The first-ever televised debate between the leaders of the three largest UK political parties has divided opinion as to the ‘winner’ – with Lib Dem leader Nick Clegg winning most plaudits overall.
The stalemate between Labour and Tories was reflected in the ups and downs of the leaders’ arguments over tax, spending cuts, immigration control and political reform.
The audience, who were banned from clapping, sat in virtual silence as the three men bidding to lead their country addressed each other.
Many press reports of what ITV and political correspondents are now calling “the prime ministerial debate” said little about the issues, focusing instead on how the personality traits and rhetorical thrusts were coming across with audience pollsters and pundits.
Predictably, Labour said Mr Brown had been “very substantial”, the Conservatives said Mr Cameron was “strong and personal”, while the Liberal Democrats declared that Mr Clegg did “very well” – with all three claiming “our man won”.
However, political reformers, campaigning for a parliament with no overall majority for any of the big parties, are pointing out that the real victor in the debate may still be a hung parliament – something not on the ballot paper, but which many people disillusioned with the system and wanting change want to see, according to polling and interviewing.
Psephologists say that if there is a boost to the Liberal Democrats from Mr Clegg’s strong showing, and if – as polls indicate – extra votes for them come from the Tories, the chances of a hung parliament are strengthened yet further.
Meanwhile, the online campaign to ‘Hang ’Em – until they change’ (http://hang-em.com/) has been attracting growing interest and comment.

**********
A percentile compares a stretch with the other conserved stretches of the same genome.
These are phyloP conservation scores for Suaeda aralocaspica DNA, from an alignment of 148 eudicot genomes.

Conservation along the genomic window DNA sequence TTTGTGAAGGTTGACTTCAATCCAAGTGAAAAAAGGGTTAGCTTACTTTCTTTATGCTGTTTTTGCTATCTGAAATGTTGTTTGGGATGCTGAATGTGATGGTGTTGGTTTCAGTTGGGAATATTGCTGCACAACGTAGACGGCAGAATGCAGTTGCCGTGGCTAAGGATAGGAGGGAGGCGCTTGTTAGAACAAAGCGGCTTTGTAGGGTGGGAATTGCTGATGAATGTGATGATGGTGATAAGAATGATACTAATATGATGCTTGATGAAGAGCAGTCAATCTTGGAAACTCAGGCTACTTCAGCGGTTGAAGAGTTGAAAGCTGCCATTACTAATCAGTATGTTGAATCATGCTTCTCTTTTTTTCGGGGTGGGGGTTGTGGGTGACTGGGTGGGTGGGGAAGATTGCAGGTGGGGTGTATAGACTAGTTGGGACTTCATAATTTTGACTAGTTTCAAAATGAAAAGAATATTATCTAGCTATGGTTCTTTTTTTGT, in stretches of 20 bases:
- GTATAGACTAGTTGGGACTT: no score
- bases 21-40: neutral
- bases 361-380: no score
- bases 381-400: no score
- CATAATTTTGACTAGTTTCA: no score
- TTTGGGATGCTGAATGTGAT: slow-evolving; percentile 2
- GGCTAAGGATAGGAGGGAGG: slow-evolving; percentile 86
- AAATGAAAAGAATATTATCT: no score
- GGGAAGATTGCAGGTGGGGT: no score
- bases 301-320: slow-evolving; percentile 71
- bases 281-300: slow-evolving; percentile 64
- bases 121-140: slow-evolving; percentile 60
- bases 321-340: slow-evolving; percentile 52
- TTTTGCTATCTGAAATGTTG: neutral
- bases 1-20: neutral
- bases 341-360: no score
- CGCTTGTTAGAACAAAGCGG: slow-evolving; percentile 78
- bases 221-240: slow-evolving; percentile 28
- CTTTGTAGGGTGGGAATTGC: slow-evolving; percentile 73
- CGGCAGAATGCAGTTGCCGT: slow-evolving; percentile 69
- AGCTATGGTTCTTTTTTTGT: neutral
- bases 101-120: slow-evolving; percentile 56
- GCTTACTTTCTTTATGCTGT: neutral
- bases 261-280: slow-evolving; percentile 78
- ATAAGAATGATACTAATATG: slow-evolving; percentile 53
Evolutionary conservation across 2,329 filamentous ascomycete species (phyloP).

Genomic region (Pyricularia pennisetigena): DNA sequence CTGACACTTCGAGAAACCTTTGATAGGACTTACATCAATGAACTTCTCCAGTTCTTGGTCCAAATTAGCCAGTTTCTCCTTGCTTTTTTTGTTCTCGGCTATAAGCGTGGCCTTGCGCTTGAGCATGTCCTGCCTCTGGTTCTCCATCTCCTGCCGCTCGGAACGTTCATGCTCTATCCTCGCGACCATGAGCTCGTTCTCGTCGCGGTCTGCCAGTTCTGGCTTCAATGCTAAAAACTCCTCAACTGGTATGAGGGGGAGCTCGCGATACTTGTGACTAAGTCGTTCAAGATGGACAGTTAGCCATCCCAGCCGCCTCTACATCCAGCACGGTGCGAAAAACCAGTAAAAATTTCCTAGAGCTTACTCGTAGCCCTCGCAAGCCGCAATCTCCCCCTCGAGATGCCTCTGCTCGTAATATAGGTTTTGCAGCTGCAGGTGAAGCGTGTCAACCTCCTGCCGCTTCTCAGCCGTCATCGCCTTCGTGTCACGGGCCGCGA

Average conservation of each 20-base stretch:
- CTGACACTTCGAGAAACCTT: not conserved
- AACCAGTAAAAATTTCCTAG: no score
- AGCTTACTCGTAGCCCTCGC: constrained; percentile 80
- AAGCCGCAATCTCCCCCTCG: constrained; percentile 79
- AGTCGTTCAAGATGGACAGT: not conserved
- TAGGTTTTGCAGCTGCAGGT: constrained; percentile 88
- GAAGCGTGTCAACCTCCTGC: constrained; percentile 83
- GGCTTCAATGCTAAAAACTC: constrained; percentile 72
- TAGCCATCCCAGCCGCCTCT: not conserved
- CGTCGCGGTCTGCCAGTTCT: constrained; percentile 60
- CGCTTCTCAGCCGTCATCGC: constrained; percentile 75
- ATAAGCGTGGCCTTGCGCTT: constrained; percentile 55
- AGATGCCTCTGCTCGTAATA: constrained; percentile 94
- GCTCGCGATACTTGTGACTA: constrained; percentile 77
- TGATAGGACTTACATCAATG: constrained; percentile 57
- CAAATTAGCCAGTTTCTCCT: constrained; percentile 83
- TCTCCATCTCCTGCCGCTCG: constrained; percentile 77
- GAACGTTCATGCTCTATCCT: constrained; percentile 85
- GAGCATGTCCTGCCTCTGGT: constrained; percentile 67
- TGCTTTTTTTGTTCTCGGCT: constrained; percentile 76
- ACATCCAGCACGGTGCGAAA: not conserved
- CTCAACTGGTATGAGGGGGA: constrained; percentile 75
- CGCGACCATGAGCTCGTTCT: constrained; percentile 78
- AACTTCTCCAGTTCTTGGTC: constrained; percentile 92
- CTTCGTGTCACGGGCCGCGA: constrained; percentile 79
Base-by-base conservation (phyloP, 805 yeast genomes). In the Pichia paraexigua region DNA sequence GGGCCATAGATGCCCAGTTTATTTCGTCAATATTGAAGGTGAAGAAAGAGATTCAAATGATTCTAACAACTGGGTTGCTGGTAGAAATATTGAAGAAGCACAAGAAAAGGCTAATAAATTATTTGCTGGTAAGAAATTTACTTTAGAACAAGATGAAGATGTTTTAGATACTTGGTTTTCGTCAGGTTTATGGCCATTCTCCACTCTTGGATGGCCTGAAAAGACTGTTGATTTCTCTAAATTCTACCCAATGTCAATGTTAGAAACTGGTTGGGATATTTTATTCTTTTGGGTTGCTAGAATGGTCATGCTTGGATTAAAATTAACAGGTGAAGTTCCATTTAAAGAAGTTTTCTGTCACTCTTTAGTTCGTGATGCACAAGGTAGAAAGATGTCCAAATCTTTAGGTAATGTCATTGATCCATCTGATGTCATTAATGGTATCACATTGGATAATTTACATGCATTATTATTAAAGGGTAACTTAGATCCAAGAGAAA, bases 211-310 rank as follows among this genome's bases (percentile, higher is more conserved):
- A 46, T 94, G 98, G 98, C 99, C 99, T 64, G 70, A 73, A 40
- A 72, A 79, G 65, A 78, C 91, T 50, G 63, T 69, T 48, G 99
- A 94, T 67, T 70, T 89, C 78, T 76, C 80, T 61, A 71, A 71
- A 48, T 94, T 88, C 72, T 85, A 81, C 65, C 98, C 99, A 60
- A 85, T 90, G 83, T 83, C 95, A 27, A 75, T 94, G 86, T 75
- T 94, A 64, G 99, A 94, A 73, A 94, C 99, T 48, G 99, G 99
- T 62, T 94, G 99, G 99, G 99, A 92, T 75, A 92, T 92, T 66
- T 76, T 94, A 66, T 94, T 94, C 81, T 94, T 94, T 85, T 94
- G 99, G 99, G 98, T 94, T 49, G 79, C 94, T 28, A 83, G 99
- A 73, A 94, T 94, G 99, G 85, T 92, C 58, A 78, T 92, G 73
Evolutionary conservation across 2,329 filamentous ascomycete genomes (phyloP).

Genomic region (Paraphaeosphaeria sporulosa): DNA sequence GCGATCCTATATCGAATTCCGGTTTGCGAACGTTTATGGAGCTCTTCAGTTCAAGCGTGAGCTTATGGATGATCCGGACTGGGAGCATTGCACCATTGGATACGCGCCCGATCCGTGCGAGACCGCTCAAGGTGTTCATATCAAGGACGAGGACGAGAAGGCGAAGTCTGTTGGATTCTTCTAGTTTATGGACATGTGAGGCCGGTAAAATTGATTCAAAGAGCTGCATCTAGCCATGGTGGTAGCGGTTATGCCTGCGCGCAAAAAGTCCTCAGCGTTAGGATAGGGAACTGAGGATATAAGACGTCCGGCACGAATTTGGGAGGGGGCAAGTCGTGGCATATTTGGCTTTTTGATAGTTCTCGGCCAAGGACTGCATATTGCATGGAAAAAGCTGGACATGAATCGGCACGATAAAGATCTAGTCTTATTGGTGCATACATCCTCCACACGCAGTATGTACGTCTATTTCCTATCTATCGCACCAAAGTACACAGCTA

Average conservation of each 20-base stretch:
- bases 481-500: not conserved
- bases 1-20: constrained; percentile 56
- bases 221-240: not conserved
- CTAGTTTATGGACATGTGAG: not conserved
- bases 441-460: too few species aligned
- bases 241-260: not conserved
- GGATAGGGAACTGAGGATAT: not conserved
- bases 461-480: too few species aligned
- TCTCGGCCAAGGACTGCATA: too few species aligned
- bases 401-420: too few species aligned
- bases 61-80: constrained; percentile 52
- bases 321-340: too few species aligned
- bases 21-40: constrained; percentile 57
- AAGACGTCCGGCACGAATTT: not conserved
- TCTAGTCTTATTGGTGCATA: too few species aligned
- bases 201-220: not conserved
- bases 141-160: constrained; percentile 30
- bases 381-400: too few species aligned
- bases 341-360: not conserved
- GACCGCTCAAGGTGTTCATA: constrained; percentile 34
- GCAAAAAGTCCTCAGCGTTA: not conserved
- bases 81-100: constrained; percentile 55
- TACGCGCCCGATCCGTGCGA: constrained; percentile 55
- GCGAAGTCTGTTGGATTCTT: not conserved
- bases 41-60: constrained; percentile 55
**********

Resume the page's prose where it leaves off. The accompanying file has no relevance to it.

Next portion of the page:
One of Hang ’Em’s backers, Simon Barrow from the belief and values thinktank Ekklesia, commented: “The first impressions from the leaders’ debate have been positive. But on reflection many people will realise that this was mostly about style rather than substance; that reducing our political options to the three biggest, richest parties is a degrading diminution of choice; and that the ‘casino politics’ of squabbling over who we bet will win a TV beauty contest mirrors rather than challenges the ‘casino economics’ which has got the world into a terrible mess."
Ekklesia argues that beyond the limited options being presented in the 2010 General Election is an underlying ‘ethics election’ in which ordinary people are voting with their feet, their voices, their lobbying and their growing online power for real change in the political system, for social justice, for peace rather than war, for action to combat global warming – and for a host of other policy possibilities which the big parties are trying to tidy away.
Hang ’Em says that the elected politicians will only really be forced to pay attention if they face the parliamentary logjam which would be a true reflection of the state of institutionalised politics in Britain today – and which poses the need for a radical shift in attitudes, systems and possibilities.
The first of three TV leaders debates took place on the day the Green Party launched its manifesto, but it wholly ignored ‘green new deal’ economics and politics proposed by the Greens and by others, both inside and outside the parties.
The Scottish National Party and Plaid Cymru, who are in government in Scotland and Wales respectively, have also been excluded from the prime ministerial clash.
Critics say that the collusive dominance of ‘the big three’ in what was billed as a gladiatorial-type television contest shows what is wrong with the Westminster system, rather than offering any meaningful way forward for it.
The SNP managed to get in on the act from the sidelines, ensuring that its election broadcasts were scheduled to show across the UK as well as in Scotland before the leaders’ TV contest.